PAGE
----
Insulin disrupts β-adrenergic signalling to protein kinase A in adipocytes

  • Nature volume 437, pages 569573 (22 September 2005)
  • doi:10.1038/nature04140
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Hormones mobilize intracellular second messengers and initiate signalling cascades involving protein kinases and phosphatases, which are often spatially compartmentalized by anchoring proteins to increase signalling specificity1. These scaffold proteins may themselves be modulated by hormones2,3,4. In adipocytes, stimulation of β-adrenergic receptors increases cyclic AMP levels and activates protein kinase A (PKA)5, which stimulates lipolysis by phosphorylating hormone-sensitive lipase and perilipin6,7,8. Acute insulin treatment activates phosphodiesterase 3B, reduces cAMP levels and quenches β-adrenergic receptor signalling9. In contrast, chronic hyperinsulinaemic conditions (typical of type 2 diabetes) enhance β-adrenergic receptor-mediated cAMP production10. This amplification of cAMP signalling is paradoxical because it should enhance lipolysis, the opposite of the known short-term effect of hyperinsulinaemia. Here we show that in adipocytes, chronically high insulin levels inhibit β-adrenergic receptors (but not other cAMP-elevating stimuli) from activating PKA. We measured this using an improved fluorescent reporter and by phosphorylation of endogenous cAMP-response-element binding protein (CREB). Disruption of PKA scaffolding mimics the interference of insulin with β-adrenergic receptor signalling. Chronically high insulin levels may disrupt the close apposition of β-adrenergic receptors and PKA, identifying a new mechanism for crosstalk between heterologous signal transduction pathways.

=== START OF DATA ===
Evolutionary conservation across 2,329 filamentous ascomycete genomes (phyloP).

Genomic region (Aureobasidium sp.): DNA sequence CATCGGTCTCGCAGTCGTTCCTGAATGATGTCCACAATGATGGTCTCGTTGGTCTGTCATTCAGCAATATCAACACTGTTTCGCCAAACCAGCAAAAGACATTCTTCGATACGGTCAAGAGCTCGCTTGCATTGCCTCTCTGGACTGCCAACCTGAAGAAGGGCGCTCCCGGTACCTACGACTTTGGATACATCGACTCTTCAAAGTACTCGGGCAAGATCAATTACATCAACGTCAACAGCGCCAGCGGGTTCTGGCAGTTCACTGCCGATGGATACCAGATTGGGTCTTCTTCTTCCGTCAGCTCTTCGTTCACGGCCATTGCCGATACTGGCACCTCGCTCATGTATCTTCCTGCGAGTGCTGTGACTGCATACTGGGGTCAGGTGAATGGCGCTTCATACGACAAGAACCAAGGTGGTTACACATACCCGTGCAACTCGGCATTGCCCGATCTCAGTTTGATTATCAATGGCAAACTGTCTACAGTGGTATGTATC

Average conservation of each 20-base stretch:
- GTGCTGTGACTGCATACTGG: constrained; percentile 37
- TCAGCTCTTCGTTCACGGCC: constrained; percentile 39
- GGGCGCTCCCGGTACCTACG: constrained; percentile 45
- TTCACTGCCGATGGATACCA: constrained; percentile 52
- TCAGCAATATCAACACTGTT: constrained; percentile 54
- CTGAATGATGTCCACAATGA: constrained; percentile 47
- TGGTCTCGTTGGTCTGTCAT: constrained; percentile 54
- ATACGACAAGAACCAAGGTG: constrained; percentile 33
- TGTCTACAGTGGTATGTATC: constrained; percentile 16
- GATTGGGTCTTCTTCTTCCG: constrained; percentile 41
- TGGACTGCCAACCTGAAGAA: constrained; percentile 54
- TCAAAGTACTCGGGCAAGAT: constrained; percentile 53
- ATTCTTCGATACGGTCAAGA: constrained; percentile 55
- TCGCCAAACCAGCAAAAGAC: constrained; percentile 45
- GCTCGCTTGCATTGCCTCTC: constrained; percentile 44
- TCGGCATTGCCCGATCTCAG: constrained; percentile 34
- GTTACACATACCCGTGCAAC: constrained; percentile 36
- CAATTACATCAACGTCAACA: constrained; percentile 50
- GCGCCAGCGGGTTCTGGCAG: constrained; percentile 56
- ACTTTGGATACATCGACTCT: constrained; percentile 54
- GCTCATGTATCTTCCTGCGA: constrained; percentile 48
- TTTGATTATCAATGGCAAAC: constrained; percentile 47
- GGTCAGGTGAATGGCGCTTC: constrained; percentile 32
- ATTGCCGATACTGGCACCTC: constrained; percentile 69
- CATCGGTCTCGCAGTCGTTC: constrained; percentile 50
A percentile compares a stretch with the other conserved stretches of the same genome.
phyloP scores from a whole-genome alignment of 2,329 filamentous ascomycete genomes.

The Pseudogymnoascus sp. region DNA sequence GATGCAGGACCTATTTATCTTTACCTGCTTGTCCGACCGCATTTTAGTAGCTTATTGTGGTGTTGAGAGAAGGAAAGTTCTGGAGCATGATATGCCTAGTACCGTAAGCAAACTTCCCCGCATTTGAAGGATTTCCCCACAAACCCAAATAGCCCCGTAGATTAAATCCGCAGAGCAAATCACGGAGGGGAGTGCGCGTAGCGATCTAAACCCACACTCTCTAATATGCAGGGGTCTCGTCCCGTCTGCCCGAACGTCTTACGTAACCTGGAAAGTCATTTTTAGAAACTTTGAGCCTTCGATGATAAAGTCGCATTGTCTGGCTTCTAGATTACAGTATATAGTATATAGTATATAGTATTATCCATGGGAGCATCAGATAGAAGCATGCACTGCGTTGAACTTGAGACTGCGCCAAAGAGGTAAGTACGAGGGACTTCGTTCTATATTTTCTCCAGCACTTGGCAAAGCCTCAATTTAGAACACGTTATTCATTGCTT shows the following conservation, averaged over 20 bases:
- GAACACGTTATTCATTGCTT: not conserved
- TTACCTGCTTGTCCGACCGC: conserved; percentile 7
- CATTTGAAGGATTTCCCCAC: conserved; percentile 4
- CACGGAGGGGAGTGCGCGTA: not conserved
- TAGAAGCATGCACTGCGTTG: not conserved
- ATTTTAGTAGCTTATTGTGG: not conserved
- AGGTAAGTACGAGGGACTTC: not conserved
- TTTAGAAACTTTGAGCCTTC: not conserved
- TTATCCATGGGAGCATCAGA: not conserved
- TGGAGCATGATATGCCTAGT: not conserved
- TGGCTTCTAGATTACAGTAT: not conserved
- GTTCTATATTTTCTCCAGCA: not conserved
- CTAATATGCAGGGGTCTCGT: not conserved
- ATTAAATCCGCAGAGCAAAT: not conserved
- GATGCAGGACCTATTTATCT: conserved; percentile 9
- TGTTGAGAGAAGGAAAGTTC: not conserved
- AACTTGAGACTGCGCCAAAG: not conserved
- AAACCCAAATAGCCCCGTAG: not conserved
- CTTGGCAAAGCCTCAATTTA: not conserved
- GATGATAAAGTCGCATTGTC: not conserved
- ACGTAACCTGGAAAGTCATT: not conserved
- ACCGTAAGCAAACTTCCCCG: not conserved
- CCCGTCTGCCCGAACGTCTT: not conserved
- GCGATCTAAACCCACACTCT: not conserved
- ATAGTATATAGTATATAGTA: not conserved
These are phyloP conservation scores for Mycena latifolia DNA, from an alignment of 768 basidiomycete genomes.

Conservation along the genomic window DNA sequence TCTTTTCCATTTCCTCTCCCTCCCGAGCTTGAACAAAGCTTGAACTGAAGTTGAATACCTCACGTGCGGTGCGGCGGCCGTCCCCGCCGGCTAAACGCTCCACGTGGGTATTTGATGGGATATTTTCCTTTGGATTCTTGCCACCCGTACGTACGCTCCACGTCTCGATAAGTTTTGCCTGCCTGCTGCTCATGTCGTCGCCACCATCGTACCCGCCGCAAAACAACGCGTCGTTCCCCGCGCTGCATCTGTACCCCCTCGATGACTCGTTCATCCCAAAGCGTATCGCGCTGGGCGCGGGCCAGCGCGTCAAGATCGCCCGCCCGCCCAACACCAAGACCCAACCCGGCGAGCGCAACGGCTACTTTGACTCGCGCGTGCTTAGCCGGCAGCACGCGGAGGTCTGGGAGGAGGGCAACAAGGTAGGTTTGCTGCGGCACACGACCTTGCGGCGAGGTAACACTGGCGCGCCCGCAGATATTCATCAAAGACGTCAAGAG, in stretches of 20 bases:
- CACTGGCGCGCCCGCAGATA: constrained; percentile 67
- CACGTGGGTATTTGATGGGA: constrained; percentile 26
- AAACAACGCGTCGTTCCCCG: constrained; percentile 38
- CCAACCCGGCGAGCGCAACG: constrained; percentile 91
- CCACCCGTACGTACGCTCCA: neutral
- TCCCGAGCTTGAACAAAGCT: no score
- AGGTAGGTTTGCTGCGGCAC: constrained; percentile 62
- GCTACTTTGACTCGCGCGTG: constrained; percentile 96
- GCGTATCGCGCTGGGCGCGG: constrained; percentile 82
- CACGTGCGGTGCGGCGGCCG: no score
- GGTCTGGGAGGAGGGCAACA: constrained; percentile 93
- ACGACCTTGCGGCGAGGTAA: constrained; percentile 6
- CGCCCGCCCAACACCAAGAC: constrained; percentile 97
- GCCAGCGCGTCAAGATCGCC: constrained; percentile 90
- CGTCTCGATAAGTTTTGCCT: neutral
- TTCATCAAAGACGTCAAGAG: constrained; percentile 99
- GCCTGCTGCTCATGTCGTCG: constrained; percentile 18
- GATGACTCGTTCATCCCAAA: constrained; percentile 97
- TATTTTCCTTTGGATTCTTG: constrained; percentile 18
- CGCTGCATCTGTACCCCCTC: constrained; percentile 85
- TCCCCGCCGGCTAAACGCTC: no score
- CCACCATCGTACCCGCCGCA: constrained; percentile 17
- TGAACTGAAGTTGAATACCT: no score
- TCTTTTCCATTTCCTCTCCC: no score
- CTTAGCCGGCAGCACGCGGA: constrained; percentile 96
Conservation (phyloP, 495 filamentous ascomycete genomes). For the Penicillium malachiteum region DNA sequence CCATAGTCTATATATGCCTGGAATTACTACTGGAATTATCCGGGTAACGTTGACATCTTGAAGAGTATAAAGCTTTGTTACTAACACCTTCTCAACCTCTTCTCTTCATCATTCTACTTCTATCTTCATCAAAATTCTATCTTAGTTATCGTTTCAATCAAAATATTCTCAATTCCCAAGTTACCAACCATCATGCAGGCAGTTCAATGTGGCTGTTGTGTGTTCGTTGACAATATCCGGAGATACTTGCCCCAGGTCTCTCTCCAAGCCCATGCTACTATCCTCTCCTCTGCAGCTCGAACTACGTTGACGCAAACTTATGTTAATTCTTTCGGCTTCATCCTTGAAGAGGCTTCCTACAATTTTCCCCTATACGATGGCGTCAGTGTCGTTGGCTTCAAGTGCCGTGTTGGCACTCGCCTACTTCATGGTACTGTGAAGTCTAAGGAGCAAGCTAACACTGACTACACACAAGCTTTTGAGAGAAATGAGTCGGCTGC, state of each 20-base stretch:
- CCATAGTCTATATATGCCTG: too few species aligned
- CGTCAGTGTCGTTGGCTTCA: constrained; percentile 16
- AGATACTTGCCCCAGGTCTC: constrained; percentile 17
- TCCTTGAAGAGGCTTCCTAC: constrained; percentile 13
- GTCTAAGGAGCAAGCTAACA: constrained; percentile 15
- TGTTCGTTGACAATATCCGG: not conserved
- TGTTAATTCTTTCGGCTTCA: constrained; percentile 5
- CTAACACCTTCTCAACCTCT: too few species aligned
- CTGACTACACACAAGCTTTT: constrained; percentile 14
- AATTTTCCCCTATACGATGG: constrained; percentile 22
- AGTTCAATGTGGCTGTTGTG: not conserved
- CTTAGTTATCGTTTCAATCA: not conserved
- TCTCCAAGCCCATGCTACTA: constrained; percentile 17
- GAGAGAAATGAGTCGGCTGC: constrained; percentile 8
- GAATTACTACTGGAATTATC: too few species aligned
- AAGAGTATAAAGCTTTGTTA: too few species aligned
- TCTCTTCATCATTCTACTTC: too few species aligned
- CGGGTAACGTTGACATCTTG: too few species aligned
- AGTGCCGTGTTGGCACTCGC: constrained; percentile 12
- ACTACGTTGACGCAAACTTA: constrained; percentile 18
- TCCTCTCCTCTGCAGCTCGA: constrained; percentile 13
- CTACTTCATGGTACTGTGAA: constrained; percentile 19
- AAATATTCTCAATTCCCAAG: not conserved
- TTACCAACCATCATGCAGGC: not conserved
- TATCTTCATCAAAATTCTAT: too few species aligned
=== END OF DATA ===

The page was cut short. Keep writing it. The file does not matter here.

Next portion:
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We thank Y. Ma for technical assistance and discussions and M. B. Yaffe for providing FHA cDNA. This work was supported by the Howard Hughes Medical Institute, the Alliance for Cell Signaling (R.Y.T.), the NIH (R.Y.T, C.J.H. and S.S.T) and the Johns Hopkins University School of Medicine and W. M. Keck Foundation (J.Z.). Author Contributions J.Z. and C.J.H. performed all the experiments; all authors contributed to planning the experiments, interpreting the data and writing the paper.

Author information

Author notes

    • Jin Zhang

    †Present address: Department of Pharmacology and Molecular Sciences and Department of Neuroscience, The Johns Hopkins University School of Medicine, Baltimore, Maryland 21205, USA

    • Jin Zhang
    •  & Christopher J. Hupfeld

    *These authors contributed equally to this work


  1. Department of Pharmacology,

    • Jin Zhang
    •  & Roger Y. Tsien
  2. Division of Endocrinology and Metabolism,

    • Christopher J. Hupfeld
    •  & Jerrold M. Olefsky
  3. Department of Chemistry and Biochemistry, and

    • Susan S. Taylor
    •  & Roger Y. Tsien
  4. Howard Hughes Medical Institute, University of California at San Diego, La Jolla, California 92093, USA

    • Susan S. Taylor
    •  & Roger Y. Tsien


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Competing interests

Reprints and permissions information is available at npg.nature.com/reprintsandpermissions. The authors declare no competing financial interests.

Corresponding author

Correspondence to Roger Y. Tsien.

Supplementary information

PDF files

  1. 1.

    Supplementary Figures

    Supplementary Figures S1-S4, showing effect of insulin treatment on βAR-associated cAMP generation, effect of insulin treatment on PKA activity in the nucleus, effect of the functionally inactive Ht31p, and a model for insulin modulated compartmentation in adipocytes.

Word documents

  1. 1.

    Supplementary Methods

    Additional information about the imaging methods used in this study.


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